Monday, January 21, 2013

Cat Had Their Tongues at Shrine Game


BY JAY GREENBERG

These players were bigger, sure, and at the end of the week, Mike Catapano’s chances of playing in the National Football League still grew larger.  The competitors at a major college all-star game were faster, of course, yet his steps towards being selected in the April draft quickened.

“There is a big monster in your head,” said Princeton’s first invitee to the East-West Shrine Game in 10 years (Taylor Northrop) and it’s first non-kicker in 18 (Keith Elias). “You see it on TV and hear everybody talking about the next level and then you finally get out there and realize you belong.

“I felt that way from the very first practice.  I got more confident as the week went along and I excelled. Absolutely, I wanted everyone to know where my helmet was from.  I had something to prove every day and every play.”

Mike Catapano '13
He slayed the monster in his head.  Next Catapano goes after the elephant in the room –- that Ivy Leaguers have a much better chance of owning or running NFL teams than they do playing on them.    

On Saturday in St. Petersburg, he tipped a pass, got credit for a half sack, fought off a block to make an impressive tackle for no gain and had a couple hurries.  He also was blatantly tackled -- you can take that as one more sign of respect -- as Matt Scott of Arizona hit Chad Bumphis of Mississippi State for a touchdown pass.

Catapano’s case for a place in the draft was not helped when the exhibition game rules forced him to line up inside, not outside, the tight end, hardly a premium spot for a defensive end to strut his pass rushing stuff, No. 77’s long suit.  But he also rode off a block for an impressive stuff of a run for no gain.   

Nobody from UCLA or Texas A&M knocked the big chip off Catapano’s shoulder and no defensive lineman from Maryland, Florida State, or Georgia Tech on his East team outplayed him. His coaches were talking about Catapano all week, so an important invitation to the NFL Scouting Combine (Feb. 23-26) in Indianapolis probably will be forthcoming.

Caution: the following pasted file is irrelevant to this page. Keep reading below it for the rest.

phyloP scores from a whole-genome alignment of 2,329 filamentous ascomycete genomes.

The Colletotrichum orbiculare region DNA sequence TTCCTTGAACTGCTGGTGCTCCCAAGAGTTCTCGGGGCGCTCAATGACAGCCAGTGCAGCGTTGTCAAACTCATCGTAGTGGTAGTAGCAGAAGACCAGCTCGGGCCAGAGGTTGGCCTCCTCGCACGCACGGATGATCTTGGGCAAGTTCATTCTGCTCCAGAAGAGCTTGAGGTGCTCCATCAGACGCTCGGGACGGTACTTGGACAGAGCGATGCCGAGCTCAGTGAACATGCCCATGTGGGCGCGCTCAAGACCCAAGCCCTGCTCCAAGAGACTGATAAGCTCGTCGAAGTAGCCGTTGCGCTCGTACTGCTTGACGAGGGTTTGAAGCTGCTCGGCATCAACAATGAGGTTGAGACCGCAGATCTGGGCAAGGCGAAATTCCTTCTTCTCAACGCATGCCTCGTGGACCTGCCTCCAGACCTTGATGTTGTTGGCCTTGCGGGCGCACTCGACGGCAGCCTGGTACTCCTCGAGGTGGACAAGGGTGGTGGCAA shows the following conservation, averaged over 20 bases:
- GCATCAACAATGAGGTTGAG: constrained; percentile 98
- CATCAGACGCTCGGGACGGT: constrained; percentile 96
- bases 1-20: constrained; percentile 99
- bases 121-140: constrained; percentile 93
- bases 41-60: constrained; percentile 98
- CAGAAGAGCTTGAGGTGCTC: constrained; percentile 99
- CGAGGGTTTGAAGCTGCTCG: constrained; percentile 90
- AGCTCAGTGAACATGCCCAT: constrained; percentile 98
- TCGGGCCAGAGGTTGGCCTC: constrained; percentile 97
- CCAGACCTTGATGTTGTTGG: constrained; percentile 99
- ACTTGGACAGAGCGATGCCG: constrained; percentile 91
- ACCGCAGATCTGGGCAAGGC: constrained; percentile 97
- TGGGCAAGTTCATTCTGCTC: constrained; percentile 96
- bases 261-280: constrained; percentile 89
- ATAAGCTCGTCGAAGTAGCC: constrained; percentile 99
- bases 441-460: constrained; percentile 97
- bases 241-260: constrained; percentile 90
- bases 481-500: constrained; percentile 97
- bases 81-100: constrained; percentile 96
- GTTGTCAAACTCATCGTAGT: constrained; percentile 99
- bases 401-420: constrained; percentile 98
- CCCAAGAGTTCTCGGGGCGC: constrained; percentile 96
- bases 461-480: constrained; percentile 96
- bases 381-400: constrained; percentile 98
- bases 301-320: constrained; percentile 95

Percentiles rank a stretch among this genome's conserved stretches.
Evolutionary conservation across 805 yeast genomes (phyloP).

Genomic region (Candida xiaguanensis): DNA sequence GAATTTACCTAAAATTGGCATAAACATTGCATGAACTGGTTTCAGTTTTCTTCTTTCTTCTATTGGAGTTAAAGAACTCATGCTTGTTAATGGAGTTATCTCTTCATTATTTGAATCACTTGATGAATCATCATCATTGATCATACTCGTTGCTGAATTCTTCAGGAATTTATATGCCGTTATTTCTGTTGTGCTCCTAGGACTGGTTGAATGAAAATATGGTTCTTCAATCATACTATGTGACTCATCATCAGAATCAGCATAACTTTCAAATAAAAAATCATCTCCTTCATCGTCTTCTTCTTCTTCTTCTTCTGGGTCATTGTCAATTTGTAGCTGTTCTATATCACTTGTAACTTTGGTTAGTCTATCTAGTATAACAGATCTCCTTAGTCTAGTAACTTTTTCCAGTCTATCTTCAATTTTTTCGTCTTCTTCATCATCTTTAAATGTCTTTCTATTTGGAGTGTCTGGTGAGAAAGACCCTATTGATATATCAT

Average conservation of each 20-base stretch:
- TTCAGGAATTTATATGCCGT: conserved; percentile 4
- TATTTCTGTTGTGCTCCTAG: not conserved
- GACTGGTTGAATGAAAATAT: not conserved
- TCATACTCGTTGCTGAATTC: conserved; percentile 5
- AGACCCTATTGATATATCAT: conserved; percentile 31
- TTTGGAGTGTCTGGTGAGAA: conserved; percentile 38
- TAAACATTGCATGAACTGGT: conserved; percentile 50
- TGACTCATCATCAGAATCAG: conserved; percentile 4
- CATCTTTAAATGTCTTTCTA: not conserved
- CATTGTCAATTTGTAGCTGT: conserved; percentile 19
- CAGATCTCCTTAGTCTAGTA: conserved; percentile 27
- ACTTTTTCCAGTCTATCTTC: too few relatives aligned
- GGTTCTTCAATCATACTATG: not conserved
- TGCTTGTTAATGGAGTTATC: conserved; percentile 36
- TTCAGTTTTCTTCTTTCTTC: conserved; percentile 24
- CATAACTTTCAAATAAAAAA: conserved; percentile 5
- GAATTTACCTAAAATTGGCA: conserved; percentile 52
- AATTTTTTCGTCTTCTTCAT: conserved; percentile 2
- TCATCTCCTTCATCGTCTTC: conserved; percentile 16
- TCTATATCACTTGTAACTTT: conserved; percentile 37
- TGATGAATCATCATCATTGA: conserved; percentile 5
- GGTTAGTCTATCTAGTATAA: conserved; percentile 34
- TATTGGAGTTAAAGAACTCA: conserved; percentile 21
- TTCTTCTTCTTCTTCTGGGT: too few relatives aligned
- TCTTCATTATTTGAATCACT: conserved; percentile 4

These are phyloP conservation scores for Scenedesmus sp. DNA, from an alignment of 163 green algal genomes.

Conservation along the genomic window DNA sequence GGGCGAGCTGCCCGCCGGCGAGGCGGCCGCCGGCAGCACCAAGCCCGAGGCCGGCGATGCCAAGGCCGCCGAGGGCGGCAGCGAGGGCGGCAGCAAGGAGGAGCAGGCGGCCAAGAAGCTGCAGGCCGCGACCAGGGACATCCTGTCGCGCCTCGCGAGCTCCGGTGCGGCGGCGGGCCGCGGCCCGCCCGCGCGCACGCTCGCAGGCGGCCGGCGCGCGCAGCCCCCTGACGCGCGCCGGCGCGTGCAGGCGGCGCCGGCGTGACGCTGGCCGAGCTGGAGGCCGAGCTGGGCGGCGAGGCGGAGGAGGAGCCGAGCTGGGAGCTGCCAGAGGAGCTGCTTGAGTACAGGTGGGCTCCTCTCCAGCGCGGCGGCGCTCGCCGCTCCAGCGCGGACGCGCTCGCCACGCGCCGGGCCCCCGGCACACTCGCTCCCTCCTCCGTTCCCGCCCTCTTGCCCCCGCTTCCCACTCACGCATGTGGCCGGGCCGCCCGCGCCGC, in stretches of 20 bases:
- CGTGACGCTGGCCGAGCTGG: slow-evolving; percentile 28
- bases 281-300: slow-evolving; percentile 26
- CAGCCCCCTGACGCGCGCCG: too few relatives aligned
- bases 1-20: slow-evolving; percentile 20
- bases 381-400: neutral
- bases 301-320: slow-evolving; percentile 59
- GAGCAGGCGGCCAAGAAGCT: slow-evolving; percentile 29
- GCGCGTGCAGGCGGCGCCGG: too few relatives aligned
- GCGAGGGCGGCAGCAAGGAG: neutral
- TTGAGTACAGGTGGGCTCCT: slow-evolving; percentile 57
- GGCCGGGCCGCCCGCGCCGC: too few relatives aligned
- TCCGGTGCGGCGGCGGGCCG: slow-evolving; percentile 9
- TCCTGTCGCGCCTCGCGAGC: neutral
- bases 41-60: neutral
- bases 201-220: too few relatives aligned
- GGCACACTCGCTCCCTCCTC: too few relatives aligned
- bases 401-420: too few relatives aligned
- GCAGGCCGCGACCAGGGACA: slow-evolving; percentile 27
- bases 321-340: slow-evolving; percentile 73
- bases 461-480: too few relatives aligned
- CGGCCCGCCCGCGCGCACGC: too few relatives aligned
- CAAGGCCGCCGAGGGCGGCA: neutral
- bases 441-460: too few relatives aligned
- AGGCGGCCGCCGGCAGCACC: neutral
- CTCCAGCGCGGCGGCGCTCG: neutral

“They re-vote at the end of the week,” said Catapano.  “This time around, I think I really swayed the people who needed to be swayed.”

About 80 per cent of the players who have played in the East-West Shrine Game have been drafted.  There are about 300 players invited to the combine, who will get the vast majority of the 224 draft slots over seven rounds.  If Catapano isn’t selected on April 26th or 27th his phone surely will ring within an hour with invitations to camp, but it’s looking more like he will be some team’s investment, not their training camp filler.  

“It was noted time after time by his coaches and people in attendance that he showed the most promise of practically anybody on the East club,” said Princeton’s assistant head coach and defensive line coach Steve Verbit, who was in St. Petersburg for the game.  “He worked so hard for the right to be there and then showed he absolutely belonged.”

The next step hopefully will be the combine, then probably a Pro Day before scouts, likely at Princeton.  Catapano is working out with Rich Sadiv, guru of Chris Long and Deion Branch so there won’t be a piece of meat in this market in any better condition than the Ivy League Defensive Player of the Year.

“A lot of people don’t want to work with [Sadiv] because of how intense he is, how crazy he is,” said Catapano. “I love him because he is one of the few people who have pushed me harder than I have pushed myself.”

That’s a lot of pushing, begun last summer when he attended Chuck Smith’s pass-rushing camp.  Ever closer gets the prize.

“I am hearing from my agent (Alan Herman) and on-line and everywhere else that I did well,” said Catapano.  “I had fun.”